Lecture: Statistical Natural Language Processing

Content

Humanity generate exabytes of data every year. Most of this data is available in some rendition of natural language (in particular text). Hence, the inclusion of textual data sources is of growing importance in large-scale data-driven applications. A popular application scenario for this use are personal assistants (Siri, Google Home, Cortana, etc.), which rely partly on Web pages to extract of select answers to user questions. Processing large amounts of text in a semantically sound manner however turns out to be rather difficult for machines. The goal of this lecture is to provide students with insights in approaches based mostly on probabilistic models, which aim to facilitate the implementation of pipelines for processing natural language text. The lecture is structured as follows:

  1. Finite-state automata
  2. Language models
  3. Spell checkers
  4. Deduplication
  5. Classification
  6. Hidden Markov Models
  7. Grammar and semantics
  8. Parsing natural language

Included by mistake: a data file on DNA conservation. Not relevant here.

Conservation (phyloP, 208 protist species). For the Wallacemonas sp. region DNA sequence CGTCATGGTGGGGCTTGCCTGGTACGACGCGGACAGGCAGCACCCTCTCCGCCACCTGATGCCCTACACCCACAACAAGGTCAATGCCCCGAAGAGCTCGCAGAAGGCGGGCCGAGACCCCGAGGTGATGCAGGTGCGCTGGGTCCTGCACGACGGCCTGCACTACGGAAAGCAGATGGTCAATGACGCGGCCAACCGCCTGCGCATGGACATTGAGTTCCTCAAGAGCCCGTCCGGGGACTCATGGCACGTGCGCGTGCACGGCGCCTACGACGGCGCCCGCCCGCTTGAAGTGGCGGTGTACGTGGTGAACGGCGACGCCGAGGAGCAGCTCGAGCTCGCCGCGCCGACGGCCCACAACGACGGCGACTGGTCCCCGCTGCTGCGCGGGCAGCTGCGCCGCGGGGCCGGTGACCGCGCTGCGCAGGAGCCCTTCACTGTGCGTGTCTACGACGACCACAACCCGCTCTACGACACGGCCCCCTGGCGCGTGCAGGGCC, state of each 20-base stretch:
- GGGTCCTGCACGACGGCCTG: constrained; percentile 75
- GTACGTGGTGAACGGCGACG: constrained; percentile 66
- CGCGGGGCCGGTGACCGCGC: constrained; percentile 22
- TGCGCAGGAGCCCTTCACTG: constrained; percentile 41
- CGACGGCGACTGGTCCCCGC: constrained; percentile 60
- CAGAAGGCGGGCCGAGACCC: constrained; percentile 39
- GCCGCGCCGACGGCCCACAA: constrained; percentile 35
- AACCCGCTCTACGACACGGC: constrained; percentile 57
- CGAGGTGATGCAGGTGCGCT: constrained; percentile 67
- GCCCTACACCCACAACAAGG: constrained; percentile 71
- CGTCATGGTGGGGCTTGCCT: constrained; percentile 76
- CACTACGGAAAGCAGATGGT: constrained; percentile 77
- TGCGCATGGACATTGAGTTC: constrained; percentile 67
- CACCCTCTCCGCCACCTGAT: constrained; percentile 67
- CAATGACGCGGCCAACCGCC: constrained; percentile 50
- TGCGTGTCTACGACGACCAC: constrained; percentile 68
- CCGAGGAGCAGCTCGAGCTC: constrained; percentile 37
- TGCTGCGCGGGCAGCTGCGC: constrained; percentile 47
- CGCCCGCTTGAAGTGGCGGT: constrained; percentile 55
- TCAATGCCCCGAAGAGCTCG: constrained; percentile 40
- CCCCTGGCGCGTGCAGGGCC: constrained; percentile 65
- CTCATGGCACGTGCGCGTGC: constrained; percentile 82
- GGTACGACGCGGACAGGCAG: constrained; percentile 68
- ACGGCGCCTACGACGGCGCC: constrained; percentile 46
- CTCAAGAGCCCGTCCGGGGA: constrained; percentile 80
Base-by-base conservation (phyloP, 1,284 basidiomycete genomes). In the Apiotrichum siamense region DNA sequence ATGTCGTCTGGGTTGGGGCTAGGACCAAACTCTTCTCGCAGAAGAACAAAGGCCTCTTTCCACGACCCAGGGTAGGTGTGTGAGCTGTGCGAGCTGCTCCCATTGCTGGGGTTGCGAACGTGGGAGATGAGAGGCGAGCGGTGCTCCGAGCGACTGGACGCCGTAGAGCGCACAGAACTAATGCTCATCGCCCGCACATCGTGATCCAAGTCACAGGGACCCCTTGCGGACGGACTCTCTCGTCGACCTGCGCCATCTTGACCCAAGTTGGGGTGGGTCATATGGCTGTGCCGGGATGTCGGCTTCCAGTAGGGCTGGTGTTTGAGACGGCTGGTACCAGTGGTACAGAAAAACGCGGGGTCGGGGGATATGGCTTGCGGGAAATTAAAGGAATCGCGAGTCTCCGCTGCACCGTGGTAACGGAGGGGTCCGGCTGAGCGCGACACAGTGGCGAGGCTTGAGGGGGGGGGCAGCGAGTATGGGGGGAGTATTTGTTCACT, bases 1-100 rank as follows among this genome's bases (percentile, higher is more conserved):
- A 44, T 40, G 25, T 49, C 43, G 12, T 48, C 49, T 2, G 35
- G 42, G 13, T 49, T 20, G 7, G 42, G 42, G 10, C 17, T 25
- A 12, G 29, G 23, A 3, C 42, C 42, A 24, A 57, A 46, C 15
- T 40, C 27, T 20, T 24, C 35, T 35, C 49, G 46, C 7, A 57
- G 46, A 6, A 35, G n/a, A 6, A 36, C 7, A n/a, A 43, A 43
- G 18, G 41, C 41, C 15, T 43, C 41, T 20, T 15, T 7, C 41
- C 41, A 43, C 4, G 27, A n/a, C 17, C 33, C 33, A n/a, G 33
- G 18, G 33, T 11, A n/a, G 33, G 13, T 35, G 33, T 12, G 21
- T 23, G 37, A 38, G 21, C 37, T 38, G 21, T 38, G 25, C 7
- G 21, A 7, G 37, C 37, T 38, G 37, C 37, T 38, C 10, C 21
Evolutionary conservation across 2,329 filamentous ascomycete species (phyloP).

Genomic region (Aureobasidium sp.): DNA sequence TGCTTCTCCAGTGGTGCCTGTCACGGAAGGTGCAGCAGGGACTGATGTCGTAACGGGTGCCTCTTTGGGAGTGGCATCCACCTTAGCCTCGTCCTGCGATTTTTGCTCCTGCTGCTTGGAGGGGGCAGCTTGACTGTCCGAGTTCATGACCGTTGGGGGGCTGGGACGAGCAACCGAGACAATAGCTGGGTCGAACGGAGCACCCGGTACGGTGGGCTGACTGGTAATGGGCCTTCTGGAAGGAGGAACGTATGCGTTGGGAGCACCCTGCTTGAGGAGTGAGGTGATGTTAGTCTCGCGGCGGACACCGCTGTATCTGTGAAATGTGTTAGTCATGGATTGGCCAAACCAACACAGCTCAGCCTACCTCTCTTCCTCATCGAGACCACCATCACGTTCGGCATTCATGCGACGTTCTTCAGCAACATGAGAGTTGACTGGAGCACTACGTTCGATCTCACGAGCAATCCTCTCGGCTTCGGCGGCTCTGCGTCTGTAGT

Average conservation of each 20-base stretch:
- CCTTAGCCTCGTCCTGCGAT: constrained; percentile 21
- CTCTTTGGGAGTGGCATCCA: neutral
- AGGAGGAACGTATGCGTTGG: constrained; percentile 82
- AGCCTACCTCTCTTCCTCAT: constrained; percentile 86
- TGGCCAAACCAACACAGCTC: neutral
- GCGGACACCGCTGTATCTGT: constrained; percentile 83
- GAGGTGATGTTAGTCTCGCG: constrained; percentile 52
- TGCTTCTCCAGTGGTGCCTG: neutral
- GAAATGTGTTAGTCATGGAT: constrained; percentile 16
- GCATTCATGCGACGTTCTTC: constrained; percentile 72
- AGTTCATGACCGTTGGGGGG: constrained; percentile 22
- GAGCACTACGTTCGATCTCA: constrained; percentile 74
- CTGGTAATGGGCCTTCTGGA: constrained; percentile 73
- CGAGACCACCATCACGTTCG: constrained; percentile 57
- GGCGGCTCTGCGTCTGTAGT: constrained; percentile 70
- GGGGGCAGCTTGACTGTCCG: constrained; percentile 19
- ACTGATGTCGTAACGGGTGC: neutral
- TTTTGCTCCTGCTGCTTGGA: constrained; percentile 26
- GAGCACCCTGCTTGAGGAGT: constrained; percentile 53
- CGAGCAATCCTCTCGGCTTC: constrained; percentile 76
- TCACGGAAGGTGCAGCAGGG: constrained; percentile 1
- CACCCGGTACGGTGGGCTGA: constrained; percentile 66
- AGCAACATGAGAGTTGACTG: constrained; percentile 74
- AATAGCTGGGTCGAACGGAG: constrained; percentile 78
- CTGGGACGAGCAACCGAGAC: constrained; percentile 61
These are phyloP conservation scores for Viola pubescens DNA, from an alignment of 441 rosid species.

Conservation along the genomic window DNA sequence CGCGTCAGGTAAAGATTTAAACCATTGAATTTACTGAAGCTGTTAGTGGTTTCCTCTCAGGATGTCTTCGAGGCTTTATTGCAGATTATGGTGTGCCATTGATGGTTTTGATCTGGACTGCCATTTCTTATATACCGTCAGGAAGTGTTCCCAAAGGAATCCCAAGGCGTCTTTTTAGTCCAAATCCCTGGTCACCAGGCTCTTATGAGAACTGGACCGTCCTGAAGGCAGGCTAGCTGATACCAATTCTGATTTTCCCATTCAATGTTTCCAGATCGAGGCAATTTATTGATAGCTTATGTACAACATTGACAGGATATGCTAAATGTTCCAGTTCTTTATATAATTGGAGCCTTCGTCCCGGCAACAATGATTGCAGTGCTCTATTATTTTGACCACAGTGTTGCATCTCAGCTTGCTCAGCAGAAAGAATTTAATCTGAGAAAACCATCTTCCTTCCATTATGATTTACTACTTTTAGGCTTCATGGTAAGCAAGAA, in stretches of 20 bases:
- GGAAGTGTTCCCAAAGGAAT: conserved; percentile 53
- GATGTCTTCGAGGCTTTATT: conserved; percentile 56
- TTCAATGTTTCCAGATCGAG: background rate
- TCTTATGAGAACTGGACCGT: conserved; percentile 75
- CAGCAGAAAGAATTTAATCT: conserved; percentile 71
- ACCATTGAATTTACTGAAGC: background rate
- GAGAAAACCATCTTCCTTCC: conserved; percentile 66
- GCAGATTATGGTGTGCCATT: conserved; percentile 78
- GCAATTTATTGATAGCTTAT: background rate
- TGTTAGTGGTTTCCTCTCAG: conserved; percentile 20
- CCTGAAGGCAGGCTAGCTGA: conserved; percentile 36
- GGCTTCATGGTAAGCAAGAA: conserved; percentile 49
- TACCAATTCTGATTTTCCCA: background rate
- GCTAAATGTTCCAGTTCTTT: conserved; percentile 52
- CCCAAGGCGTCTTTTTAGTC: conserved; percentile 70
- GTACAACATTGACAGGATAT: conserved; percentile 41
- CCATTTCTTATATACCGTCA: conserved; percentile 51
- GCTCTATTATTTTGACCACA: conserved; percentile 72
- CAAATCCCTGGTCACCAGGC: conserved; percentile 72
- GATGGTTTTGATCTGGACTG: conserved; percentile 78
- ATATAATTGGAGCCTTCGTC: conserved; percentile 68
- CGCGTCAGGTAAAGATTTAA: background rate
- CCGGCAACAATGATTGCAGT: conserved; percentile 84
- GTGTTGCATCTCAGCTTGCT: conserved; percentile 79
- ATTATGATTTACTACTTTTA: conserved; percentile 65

9. Word Sense Disambiguation
  10. Distributional semantics

Structure

    The course consists of: 

    1. A lecture: 2h/week, slides uploaded after the lecture
    2. Six series of coding exercises evaluated automatically through an online platform. Students are required to reach at least 50% of the points and submit at least 60% of the exercises to be allowed to participate in the exam. The exercises are discussed during a bi-weekly seminar. 
    3. A mini-project: The goal of the mini-project is to apply the content of the lecture to a practical problem and to implement a non-trivial solution to said problem. Groups of up to 3 persons are allowed, as long as the portion of the work carried out by each student can be identified clearly. The solution is evaluated automatically on a benchmark against a non-trivial but baseline solution to the same problem. Students must outperform the baseline to be allowed to participate in the exam. Moreover, a short document (12-15 pages, written using the provided LaTeX template) explaining the solution implemented by the students and a link to clearly commented code are a prerequisite to complete this requirement for the exam.  

    Exam

    The exam lasts 90 minutes. The students are expected to answer both theoretical questions (e.g., what are the time and space complexity of a particular algorithm) and practical questions (e.g., write a regular expression to extract all occurrences of “mouse” from a piece of text). 
     

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